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He sits slumped on the stone bench, another weary holiday shopper waiting. Occasionally he uncomfortably shifts the Victoria's Secret and Macy's bags, as if to hide them. Shoppers press and swirl through the halls of the brightly-lit Mall, eddies spinning off into stores, occasional hoots of electronic alarms rising over the sounds of hundreds of people.


"It shall be a classic this time," he thinks to himself, "something small and easily cast. Death of a Salesman perhaps." He did this to himself, seeking inspiration in the faces, casting this person or that in a role, seeking the perfect fit. Miller required thirteen for the cast, an auspicious number. The holy number, the last supper. Perhaps in this play, he'd take a part. A mystical part, such as Ben, never directly involved, only seen in Willy's daydreams. Such fantasies passed the time, glazed reality's pressures, released his artist.

Yes, that woman over there, with the strong jaw and the almost bruised lines of exhaustion under her brown eyes. A worthy Linda Loman. And those girls over there, too young to be dressed like prostitutes, giving ambigity to their flirty ways as they strutted the hallway, followed by whispering males, acned and aching to leave their group but too afraid to lose the protection of the pack. Miss Forsythe and Letta in the flesh. Ah the flesh, the final tapestry of the artist, the disposal.

Watching the crowd, he frowns in concentration and realization, as the play seems to cast itself in his mind.


Jumping slightly and fumbling for his cell phone, he pressed buttons and then looked. Sighing, he gathers the bags awkwardly, and entered the flow, moving toward an entrance. To the pulsing beat of the stressed automatic doors, wanting to close and bouncing at their boundaries as countless feet trigger their pressure pads, he passes out of the mall and into the night.




The terrified faces of the actors flinch as the curtain sweeps to the side. The chains look delicate, ethereal, linking hands and feet. Some, like Biff's, are longer to allow for more energetic gestures, while others are shorter to force constrained movements, suggesting the passion and emotions. Sores and scabs testify to how long they've been worn, and small aged brown discolorations underlay the most recent red marks of electricity used to enhance learning. The cast have their lines and movements perfect, automatic, and are reaching for the depths that part a great performance. "Oh God, please let me have a great performance", whispers 'The Woman'. Nearly inaudible, but the others shoot looks of warning at her, without moving their heads. They all remain frozen in their places, on stage or in the wings, waiting on the Director's orders. If someone fails to deliver, it could mean weeks of waiting and training as the role is cast again.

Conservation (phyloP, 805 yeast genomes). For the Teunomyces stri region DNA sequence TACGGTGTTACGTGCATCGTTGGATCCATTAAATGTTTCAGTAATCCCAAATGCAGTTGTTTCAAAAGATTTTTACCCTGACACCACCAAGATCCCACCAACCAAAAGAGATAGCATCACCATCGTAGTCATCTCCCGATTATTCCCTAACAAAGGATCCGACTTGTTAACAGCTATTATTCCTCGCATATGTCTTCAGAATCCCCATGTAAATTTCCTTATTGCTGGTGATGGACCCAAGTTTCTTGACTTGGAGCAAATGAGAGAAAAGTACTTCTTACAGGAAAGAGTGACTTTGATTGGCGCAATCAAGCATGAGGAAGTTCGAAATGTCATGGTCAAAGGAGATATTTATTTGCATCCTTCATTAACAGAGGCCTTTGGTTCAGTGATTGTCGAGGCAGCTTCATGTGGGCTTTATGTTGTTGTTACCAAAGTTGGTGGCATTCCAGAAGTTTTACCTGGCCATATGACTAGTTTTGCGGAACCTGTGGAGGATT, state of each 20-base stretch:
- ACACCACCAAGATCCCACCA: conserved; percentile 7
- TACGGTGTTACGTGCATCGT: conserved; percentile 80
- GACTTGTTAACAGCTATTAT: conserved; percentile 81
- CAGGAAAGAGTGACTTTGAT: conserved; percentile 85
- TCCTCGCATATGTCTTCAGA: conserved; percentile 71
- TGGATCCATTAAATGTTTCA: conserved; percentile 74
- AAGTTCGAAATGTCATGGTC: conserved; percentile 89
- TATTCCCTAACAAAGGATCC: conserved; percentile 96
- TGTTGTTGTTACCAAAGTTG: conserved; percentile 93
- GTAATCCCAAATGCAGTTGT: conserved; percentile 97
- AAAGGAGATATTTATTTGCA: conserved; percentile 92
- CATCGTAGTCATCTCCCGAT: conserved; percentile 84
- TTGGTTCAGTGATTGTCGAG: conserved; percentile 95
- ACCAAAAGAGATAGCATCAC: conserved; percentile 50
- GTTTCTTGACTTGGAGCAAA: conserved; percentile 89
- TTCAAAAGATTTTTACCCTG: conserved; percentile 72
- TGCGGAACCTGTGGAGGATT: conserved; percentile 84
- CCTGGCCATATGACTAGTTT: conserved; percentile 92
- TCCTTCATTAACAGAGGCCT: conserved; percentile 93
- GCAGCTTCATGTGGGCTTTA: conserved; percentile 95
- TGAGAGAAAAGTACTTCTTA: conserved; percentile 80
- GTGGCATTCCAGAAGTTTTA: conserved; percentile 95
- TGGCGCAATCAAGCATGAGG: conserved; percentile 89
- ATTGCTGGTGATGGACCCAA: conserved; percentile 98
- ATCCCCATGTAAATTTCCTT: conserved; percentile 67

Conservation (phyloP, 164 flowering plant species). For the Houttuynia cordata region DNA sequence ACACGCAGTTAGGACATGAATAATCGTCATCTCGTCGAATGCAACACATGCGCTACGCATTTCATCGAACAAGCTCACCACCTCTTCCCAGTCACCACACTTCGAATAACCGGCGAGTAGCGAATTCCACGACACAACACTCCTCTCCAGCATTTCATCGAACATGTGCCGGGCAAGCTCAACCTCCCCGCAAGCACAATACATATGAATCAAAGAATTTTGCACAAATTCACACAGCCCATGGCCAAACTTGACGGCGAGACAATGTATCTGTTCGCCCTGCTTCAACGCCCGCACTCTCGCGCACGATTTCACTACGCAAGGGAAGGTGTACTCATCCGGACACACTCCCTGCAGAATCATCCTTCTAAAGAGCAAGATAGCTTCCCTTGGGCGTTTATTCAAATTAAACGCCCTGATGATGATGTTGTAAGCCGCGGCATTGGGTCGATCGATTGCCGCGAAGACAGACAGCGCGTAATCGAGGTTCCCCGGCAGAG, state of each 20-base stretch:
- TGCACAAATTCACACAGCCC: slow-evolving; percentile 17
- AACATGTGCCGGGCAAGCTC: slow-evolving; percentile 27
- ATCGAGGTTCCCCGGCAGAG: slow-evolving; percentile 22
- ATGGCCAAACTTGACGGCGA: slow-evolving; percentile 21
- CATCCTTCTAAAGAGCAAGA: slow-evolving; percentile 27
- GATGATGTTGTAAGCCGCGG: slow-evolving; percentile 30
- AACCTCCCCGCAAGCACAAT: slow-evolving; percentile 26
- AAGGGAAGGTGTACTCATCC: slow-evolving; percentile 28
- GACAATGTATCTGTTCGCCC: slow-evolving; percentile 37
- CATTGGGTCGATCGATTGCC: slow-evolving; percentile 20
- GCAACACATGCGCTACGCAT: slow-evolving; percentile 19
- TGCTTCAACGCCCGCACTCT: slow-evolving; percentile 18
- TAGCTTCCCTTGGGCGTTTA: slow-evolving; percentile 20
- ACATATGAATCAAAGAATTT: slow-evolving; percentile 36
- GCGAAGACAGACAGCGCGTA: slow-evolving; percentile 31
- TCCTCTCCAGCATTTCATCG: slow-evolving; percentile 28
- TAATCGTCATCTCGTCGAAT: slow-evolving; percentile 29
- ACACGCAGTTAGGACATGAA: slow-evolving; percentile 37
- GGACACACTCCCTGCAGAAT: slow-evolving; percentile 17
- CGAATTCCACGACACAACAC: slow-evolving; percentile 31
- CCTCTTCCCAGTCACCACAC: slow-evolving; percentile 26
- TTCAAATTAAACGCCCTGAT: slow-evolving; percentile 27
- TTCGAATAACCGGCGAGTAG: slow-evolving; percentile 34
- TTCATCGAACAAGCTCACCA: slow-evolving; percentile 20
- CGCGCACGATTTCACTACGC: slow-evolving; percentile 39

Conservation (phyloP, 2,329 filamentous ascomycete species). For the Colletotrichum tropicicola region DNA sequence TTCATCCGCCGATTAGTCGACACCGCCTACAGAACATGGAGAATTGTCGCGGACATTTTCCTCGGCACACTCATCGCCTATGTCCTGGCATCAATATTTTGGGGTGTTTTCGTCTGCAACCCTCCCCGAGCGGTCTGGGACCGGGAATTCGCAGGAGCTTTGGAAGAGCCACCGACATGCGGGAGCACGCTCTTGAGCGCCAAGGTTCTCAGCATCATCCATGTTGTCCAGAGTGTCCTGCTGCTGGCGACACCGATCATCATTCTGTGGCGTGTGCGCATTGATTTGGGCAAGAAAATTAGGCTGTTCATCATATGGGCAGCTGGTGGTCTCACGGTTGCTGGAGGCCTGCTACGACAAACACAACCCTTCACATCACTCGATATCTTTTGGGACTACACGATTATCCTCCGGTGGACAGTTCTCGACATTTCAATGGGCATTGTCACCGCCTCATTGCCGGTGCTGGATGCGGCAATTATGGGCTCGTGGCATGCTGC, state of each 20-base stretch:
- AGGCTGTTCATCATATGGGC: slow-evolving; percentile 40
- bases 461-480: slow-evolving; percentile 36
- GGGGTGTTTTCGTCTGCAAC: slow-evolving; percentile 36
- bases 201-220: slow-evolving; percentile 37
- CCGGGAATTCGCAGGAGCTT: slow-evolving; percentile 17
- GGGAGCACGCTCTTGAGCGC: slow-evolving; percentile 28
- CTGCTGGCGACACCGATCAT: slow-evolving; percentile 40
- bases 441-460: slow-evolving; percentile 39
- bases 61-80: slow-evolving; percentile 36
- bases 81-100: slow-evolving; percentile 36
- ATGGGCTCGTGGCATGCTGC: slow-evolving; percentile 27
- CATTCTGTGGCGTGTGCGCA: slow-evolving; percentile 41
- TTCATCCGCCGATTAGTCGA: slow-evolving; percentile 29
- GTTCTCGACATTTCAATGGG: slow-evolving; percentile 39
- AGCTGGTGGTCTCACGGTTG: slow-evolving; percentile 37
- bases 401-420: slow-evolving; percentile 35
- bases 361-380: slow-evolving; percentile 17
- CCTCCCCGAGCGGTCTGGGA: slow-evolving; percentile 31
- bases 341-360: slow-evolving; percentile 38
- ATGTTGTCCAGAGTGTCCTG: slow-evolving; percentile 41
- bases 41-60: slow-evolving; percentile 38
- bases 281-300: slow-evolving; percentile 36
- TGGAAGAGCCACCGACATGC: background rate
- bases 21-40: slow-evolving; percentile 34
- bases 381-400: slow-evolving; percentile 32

Not slumped, not weary, he strides in with a jaunty air, vibrating energy. Megaphone in hand, wearing leather jodhpurs, he should be ridiculous, but no one laughs.


"And.... ACTION!"


The play begins, the intensity builds, until even the actors are lost in their roles, become their characters. A flawless performance at last, and even the pains and chains and fear cannot stop the welling pride and exultation they feel. Forced or not, even those who'd never acted before this play know that tonight, magic happened.




He whistles the score to "The Wizard of Oz" as he strips the flesh from the last bone and pops it into the sausage-maker for the first grinding. The bone flips with a "plonk" into the barrel of vinegar, to soak and soften before its disposal. Occasionally he stops and reveals in his memories of last night's performance. Magnificent! Once again, he is thankful for his superb memory, able to retain all senses, to replay over and over.


No need for the silly "trophies" that he has seen lead to the capture of serial killers on television. His trophies are his memories, his directing triumphs. Some have taken as long as two years, but he knows it is his particular genius that makes each one a perfection of the Craft. Why anyone would ever feel the need for physical artifacts was unfathomable to him. It was hard enough to gather everyone, train them, and disband the cast once done without keeping evidence.


It will be months before his genius stirs, rides him, forcing him to create again.


He can hardly wait.

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